Casey throws a pitch which the batter hits past his left shoulder. In the corresponding close-up though, he looks over his right shoulder.
Upon first meeting Hempstead in the bar, Mr. Bevis asks "And who might you be?" Hempstead corrects him, saying "Whom. Objective case." In fact, Mr. Bevis already had it right. Apparently even angels make mistakes.
In the early scene when Bevis tumbles down the stairs of his apartment, a little boy watches and then holds his hands over his eyes. In the next shot, the boy is shown walking outside, but then the camera cuts and he is shown back inside, his hands still over his eyes.
When all of the neighborhood children push Bevis's car for him, one of them looks directly into the camera.
When Joey is hit by the truck, the camera cuts to a closeup of a woman screaming. However, when the camera instantly cuts back to a longer shot, the woman's mouth closed and she's barely reacting. The sound of the scream continues despite that.
Joey looks in a mirror and sees that he has no reflection. Moments later, his reflection can be clearly seen on a glass part of a movie ticket booth.
When Helen pushed Seldon to his death, his body was facing to the right. But when the next segment started, it was facing to the left.
When Rocky hits all of the pool balls in in one shot, you can see the ball in the top right corner stay at the top of the pocket in subsequent shots, meaning they forgot to remove it while stopping the camera and rearranging the other balls.
When Rocky evicts the three women and slams the door after them, the entire wall shakes.
When Bolie goes to visit Henry on the roof of the building, Henry is tending to two rabbits in a cage. When Bolie arrives, Henry closes the door of the cage, but it swings open slightly. However, when Henry walks back to the cage, the door is closed.
When Joe hears the tape recorder play back Manion's voice after Joe has killed him, the monologue on the tape recorder is slightly different from what Manion originally recorded in the previous scene, omitting a whole sentence.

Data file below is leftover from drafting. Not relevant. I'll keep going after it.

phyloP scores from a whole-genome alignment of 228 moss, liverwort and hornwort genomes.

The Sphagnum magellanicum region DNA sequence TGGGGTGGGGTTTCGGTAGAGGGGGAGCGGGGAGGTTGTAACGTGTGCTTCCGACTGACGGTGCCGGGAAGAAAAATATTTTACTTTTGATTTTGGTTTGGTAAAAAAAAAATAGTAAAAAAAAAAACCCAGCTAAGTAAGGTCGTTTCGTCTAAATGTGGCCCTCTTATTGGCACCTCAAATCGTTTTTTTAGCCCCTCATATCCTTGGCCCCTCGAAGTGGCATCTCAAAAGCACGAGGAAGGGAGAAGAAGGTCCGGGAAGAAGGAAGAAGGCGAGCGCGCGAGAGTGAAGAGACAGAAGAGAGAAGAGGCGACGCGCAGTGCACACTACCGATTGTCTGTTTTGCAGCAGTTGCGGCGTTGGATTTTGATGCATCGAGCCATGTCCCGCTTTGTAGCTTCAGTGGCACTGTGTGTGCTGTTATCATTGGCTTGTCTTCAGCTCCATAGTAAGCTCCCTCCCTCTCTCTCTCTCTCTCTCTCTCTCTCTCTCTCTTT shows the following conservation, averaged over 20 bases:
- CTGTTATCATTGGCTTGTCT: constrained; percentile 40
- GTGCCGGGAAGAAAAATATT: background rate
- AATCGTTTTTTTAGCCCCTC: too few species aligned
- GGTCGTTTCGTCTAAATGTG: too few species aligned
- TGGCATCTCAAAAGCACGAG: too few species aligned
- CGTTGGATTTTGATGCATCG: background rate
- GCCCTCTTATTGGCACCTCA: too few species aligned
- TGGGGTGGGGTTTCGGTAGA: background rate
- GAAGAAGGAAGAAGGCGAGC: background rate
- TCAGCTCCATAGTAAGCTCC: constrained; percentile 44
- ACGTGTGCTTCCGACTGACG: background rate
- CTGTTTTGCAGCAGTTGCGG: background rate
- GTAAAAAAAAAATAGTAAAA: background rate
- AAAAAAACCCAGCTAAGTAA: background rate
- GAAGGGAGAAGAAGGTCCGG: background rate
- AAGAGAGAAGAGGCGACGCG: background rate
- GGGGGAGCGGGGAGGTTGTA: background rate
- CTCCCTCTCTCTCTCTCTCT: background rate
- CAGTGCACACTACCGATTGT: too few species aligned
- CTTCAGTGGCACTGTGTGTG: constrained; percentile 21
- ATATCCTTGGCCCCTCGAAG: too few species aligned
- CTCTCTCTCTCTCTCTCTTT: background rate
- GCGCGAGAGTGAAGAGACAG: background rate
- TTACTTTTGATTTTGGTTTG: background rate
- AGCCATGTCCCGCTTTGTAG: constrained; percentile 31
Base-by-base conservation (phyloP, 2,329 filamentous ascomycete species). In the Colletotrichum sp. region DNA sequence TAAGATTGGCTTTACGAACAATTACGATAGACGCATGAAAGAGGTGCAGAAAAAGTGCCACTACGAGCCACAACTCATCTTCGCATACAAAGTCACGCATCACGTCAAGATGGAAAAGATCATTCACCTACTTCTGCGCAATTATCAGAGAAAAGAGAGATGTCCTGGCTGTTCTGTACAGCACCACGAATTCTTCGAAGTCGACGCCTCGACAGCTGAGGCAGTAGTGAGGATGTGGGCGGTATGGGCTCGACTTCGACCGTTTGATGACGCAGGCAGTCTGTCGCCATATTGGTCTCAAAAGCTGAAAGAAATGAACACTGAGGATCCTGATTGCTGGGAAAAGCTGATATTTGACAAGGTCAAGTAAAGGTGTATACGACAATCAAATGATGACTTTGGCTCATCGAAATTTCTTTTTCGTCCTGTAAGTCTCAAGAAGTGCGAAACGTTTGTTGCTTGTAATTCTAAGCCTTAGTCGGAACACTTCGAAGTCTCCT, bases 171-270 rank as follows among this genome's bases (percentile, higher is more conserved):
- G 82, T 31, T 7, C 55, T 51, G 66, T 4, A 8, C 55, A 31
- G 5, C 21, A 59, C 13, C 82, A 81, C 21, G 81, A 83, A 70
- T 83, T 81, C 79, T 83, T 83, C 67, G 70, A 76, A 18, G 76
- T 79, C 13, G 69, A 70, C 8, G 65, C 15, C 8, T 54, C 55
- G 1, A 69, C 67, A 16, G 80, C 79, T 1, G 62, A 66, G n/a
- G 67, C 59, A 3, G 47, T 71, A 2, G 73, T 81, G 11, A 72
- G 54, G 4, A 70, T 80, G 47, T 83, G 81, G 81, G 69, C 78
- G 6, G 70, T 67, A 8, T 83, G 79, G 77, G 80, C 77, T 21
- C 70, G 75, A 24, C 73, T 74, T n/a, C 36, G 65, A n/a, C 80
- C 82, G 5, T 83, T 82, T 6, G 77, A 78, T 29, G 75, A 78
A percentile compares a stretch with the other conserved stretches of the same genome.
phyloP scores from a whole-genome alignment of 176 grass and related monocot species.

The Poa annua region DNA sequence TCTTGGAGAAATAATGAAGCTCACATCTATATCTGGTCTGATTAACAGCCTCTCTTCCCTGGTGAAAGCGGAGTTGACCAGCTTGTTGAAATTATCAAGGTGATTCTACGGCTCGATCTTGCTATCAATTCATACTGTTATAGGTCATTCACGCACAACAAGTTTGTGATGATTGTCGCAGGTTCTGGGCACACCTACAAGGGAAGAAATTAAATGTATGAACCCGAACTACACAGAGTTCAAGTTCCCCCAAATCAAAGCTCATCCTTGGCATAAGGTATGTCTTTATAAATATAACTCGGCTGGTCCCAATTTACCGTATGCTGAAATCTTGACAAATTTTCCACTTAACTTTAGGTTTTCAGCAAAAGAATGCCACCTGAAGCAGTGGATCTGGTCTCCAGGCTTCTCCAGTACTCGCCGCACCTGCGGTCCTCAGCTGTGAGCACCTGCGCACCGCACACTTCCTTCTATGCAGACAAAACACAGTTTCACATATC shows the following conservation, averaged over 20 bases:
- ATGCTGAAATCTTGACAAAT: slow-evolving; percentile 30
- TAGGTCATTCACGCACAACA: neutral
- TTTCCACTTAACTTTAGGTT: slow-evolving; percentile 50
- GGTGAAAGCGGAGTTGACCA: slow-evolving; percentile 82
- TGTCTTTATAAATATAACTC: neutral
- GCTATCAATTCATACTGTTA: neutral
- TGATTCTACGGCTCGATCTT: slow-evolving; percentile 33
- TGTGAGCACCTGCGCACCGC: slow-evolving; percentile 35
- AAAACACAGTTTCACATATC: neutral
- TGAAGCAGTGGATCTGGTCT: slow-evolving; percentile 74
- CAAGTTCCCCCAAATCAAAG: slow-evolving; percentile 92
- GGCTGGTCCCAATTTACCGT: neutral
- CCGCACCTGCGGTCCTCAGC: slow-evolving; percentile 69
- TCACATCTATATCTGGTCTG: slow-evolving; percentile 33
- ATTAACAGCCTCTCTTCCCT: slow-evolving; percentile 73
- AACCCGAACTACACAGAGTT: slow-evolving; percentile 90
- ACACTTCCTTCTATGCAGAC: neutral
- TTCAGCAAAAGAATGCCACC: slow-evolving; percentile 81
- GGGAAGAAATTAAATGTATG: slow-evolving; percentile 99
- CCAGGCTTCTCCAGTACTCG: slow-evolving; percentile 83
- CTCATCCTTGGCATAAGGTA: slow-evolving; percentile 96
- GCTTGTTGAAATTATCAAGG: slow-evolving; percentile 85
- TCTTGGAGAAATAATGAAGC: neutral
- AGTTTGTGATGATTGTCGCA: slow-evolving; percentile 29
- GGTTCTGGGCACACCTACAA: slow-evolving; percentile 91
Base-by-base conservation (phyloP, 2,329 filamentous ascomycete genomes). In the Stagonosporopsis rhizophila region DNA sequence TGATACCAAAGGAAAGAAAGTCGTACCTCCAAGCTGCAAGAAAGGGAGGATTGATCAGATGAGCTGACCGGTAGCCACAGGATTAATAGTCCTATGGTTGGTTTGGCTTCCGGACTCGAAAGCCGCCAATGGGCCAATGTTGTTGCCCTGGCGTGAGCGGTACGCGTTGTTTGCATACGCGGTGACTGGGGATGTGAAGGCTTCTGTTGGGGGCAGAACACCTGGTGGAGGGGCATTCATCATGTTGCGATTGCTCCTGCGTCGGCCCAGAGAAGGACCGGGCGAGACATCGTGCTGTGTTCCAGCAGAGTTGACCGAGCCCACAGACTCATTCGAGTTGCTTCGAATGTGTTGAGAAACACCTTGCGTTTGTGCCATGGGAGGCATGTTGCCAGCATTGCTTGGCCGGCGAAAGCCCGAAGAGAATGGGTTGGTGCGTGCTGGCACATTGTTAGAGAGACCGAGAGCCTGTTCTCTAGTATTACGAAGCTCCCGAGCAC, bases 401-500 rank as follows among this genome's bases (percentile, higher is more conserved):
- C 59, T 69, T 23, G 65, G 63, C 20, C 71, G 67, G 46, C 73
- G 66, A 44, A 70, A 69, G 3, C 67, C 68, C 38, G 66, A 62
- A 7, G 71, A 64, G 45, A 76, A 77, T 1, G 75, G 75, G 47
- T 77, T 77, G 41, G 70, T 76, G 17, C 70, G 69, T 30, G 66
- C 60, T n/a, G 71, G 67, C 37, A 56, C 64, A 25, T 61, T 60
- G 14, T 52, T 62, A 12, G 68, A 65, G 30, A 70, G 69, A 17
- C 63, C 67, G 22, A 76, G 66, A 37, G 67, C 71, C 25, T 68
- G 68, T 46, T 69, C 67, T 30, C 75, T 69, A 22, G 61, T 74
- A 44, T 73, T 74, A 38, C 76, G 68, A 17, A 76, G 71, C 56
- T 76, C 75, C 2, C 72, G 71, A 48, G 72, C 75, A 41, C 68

Professor Jameson reads a diary passage to his students and says it was written on Tuesday, Sept. 11, 1864. However, Sept. 11, 1864 was a Sunday.
Apparently the bathroom attendant is in on the whole duplicate scheme. When Millicent sees herself in the mirror when she opens the ladies room door, the bathroom attendant can see Millicent's duplicate directly just as Millicent can see it reflected. And yet the bathroom attendant never says anything to confirm that Millicent isn't hallucinating.
Most sources, including The Twilight Zone Companion, list the name of Jeff Morrow's character as Kurt Meyers. However, when the crew are at the mayor's house and Webber asks Meyers if he believes his theory about accelerated time, he calls him "Carl."
When the men find the mayor, Webber suggests that it's an illusion to make them think they've returned to 22nd century Earth. However, he then says, "This is more than 200 years ahead of our time." He should say that it's two hundred years behind their time.
When the crew find the frozen dog at the beginning, they make no effort to determine if it's alive but frozen, stuffed, a wax statue, or anything else. They simply shrug and continue exploring.
The crew of the spaceship are supposed to be in a "far corner of the universe", and the asteroid has twin suns in the sky. However, 655 million miles from Earth only puts them between Jupiter and Saturn.
Despite the director's best efforts, the use of normal people simply trying to stand still and pretend they're statues doesn't work very well - they are almost constantly swaying and moving a bit.
When Kirby approaches the fisherman, there is a shot of Meyers and Webber on the bridge. A still photo is used to show them, making them appear as frozen as all the other displays on the planet.
When she swerves to hit the hitchhiker, the scene shows a dark colored 1955 or 1956 Ford rather then the Edsel that she is actually driving.
No results found.
No results found.
No results found.
60s, Thrillers, apocalyptic, beings from another world, cultural phenomenon